Was Joseph Smith really a martyr if he used a gun at Carthage Jail? Critics of the Church often claim that Joseph Smith was a coward because he defended his brethren from the mob with a pepper-box pistol. This video helps set the record straight.
Surprisingly, many members of the Church of Jesus Christ of Latter-day Saints are unaware that Joseph Smith used a gun at Carthage Jail. This “historical ignorance” has been used by anti-Mormons as a weapon against the Church. FAIRwiki writes:
These [critics] often claim to “expose” these minor events of Church history in a sensationalistic attempt to shock members of the Church with “hidden” revelations or “secret” accounts about various episodes in Church history. They will often claim that the Church has kept this knowledge under wraps for fear that if it was generally known it would cause many members of the Church to immediately renounce their faith and result in the ruination of the Church.
Unfortunately for the critics, Joseph's attempt to defend himself, his brother, and his friends, and his possession of a pepperbox gun, is clearly spelled out in the History of the Church:
Joseph reached round the door casing, and discharged his six shooter into the passage, some barrels missing fire. Continual discharges of musketry came into the room. Elder Taylor continued parrying the guns until they had got them about half their length into the room, when he found that resistance was vain, and he attempted to jump out of the window, where a ball fired from within struck him on his left thigh, hitting the bone, and passing through to within half an inch of the other side. He fell on the window sill, when a ball fired from the outside struck his watch in his vest pocket, and threw him back into the room.
The next volume of the History of the Church tells the story from John Taylor's point of view:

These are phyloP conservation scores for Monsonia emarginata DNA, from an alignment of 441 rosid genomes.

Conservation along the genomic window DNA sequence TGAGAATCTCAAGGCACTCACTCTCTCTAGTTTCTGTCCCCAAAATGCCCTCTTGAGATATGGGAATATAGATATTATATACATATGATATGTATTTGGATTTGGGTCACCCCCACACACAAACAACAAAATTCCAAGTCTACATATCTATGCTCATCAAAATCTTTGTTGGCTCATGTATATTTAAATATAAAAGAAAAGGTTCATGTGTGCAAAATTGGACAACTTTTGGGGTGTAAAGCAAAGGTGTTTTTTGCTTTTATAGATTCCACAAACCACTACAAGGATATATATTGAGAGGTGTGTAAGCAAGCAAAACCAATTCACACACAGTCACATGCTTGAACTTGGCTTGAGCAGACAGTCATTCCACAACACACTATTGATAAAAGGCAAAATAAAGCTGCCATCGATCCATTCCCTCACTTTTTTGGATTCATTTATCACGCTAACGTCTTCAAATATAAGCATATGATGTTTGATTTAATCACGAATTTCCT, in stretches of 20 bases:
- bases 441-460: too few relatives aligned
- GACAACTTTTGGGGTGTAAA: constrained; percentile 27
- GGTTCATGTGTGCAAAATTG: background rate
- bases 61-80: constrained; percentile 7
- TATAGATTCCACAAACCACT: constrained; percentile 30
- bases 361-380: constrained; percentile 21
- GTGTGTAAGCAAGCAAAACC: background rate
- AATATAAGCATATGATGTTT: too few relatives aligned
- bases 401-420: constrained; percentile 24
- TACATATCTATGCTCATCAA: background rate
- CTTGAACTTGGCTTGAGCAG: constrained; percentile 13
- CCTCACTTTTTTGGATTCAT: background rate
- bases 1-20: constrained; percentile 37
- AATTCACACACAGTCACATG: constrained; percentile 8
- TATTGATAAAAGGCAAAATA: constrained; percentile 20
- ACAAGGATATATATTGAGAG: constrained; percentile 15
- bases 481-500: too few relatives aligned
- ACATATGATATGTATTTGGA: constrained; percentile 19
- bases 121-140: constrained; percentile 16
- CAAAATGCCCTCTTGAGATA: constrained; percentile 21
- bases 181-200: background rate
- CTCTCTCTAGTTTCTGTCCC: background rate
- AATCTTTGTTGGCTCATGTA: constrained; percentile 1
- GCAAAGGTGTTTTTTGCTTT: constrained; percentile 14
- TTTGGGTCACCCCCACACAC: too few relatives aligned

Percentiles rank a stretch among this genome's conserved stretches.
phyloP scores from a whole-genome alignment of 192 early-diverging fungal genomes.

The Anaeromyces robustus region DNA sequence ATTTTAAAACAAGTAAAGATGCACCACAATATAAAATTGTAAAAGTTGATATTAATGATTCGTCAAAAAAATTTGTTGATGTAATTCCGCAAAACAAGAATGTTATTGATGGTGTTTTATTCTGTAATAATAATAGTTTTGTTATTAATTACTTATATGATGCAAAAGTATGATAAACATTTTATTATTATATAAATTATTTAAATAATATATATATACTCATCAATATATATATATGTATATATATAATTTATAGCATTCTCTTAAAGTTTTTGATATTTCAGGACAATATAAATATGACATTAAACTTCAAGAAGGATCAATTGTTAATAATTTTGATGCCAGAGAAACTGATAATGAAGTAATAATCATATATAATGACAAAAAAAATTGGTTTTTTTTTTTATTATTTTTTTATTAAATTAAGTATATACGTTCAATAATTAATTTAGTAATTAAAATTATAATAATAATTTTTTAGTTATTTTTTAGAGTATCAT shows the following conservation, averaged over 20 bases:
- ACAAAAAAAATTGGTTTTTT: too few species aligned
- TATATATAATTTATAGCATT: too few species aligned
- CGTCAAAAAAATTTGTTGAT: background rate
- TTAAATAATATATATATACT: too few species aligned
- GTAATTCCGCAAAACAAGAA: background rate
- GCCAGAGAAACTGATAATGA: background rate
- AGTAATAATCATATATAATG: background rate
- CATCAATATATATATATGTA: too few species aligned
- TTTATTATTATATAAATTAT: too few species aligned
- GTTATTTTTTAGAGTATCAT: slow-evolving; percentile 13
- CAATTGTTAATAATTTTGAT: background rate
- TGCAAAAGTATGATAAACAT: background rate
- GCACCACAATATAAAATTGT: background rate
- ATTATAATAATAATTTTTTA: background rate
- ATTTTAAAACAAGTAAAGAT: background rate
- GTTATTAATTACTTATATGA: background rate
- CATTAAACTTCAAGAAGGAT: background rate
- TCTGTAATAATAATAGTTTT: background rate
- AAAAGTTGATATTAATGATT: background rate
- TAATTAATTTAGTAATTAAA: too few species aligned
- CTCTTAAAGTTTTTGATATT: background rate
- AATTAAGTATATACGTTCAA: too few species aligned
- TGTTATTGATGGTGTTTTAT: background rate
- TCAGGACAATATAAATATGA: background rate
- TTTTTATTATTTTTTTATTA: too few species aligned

I shall never forget the deep feeling of sympathy and regard manifested in the countenance of Brother Joseph as he drew nigh to Hyrum, and, leaning over him, exclaimed, 'Oh! my poor, dear brother Hyrum!' He, however, instantly arose, and with a firm, quick step, and a determined expression of countenance, approached the door, and pulling the six-shooter left by Brother Wheelock from his pocket, opened the door slightly, and snapped the pistol six successive times; only three of the barrels, however, were discharged.
If the Church wished to hide these facts, why did they publish them in the History of the Church not once, but twice?
Regardless of that, critics have continued to press this issue and some members of the Church have really struggled with it. If Joseph Smith used a gun at Carthage Jail, the question becomes: was he a martyr or a coward?
For years, I wanted to create a video that would help explain this aspect of Joseph Smith’s martyrdom, but I lacked resources. Andrew Knaupp’s painting of Joseph using a gun at Carthage Jail has finally given me the perfect opportunity to finally share this aspect of the martyrdom in a positive light.
I sat down and interviewed Andrew Knaupp about his painting and he shared with me some of his research:
“Part of my motivation for this [painting],” said Knaupp “was to show why he had the gun, what he was doing with the gun and to show that we don’t have to be afraid or ashamed that he fought back. He was a man of peace, but when needed, he would defend the innocent.”
Knaupp then shared a few quotes from the Prophet about
“This painting shows that Joseph Smith was not afraid,” continues Andrew Knaupp. “He was not a coward. Honestly, the safest place in this room is the corner where Willard Richards is shown in this painting. That’s the farthest angle from those guns. If Joseph was afraid and a coward, he would have been in that corner. But he wasn’t.
“This is death. He knows death is here. His brother has just been killed. He knows what’s coming through this door. Some would say that you could tell something about a person by how they respond to death...to the threat of personal harm to themselves. And here we see Joseph responding. Did he run to the corner while John Taylor and Willard Richards were at the door? No. He was right there at the door. At the mouth of these guns. It tells you that he was willing to look death in the face and not be afraid of it.”
Changing fields: Returned missionary college football players find new opportunities to share gospel